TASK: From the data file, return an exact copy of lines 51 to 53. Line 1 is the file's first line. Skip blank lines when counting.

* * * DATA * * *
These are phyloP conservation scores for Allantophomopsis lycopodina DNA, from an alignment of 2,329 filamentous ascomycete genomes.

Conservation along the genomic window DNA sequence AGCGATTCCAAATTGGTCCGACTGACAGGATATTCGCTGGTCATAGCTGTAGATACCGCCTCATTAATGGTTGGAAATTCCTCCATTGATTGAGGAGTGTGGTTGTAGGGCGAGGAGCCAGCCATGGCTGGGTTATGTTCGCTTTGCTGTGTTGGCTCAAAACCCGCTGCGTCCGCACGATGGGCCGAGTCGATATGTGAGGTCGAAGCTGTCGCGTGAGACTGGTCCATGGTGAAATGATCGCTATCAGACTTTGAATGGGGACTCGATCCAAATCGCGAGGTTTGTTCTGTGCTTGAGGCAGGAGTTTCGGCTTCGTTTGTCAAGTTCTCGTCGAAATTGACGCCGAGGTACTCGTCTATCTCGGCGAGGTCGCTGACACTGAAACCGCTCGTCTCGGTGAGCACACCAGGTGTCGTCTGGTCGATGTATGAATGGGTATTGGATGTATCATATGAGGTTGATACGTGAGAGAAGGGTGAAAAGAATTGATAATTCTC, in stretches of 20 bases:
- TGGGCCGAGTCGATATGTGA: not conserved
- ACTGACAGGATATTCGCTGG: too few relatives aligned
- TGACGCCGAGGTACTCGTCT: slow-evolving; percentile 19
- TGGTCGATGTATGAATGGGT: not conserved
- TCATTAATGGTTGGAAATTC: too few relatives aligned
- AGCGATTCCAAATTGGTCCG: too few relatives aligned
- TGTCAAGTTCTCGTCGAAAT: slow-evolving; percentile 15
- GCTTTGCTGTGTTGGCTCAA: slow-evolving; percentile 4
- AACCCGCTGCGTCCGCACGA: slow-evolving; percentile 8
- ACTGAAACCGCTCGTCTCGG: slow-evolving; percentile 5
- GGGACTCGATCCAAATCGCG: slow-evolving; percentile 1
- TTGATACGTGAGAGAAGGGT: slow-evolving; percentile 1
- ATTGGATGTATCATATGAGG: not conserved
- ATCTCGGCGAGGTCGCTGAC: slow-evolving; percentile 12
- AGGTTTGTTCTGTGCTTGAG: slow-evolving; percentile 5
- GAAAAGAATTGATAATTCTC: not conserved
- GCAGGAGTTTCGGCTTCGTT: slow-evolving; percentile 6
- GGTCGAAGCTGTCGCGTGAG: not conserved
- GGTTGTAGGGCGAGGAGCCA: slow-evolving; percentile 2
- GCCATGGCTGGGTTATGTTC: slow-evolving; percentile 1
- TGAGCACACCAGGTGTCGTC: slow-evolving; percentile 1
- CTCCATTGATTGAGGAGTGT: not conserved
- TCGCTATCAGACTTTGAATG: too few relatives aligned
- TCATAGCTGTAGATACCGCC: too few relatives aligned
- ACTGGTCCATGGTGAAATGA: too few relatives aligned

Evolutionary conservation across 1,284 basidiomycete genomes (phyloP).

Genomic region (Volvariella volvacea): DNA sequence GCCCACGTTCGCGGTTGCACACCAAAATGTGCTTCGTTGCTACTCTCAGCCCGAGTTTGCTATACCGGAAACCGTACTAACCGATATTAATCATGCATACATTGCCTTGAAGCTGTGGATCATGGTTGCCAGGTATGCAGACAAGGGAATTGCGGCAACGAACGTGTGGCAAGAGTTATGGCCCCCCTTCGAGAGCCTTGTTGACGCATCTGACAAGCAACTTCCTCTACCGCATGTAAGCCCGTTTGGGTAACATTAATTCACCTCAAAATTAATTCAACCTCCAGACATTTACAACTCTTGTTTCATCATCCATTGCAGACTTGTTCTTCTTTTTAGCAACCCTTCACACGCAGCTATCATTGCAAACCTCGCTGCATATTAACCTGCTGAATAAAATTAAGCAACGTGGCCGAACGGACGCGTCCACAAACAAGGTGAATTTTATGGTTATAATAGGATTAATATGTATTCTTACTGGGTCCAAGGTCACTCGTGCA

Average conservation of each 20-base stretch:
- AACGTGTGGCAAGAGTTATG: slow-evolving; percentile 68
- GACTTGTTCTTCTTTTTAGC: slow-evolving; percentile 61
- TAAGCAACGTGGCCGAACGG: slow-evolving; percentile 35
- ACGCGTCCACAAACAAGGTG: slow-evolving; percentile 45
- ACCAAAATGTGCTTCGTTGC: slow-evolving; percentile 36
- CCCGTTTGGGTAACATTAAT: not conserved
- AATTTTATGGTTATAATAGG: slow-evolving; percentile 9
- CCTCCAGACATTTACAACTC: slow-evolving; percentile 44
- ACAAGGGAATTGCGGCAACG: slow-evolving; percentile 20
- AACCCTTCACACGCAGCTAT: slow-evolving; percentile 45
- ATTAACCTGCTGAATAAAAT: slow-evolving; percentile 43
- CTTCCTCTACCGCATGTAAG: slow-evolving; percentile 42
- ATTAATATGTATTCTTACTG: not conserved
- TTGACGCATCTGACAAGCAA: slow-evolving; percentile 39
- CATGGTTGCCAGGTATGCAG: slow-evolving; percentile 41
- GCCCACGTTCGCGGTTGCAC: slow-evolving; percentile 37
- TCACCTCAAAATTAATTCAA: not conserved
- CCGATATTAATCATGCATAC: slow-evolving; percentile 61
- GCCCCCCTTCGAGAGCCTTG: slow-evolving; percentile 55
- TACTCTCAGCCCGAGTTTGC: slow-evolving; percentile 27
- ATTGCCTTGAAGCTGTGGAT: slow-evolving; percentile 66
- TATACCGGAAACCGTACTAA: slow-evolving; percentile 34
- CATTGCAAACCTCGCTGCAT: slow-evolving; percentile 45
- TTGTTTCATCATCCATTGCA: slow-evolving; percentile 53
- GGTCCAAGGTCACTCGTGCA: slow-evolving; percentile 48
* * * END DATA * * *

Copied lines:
- ATTGCCTTGAAGCTGTGGAT: slow-evolving; percentile 66
- TATACCGGAAACCGTACTAA: slow-evolving; percentile 34
- CATTGCAAACCTCGCTGCAT: slow-evolving; percentile 45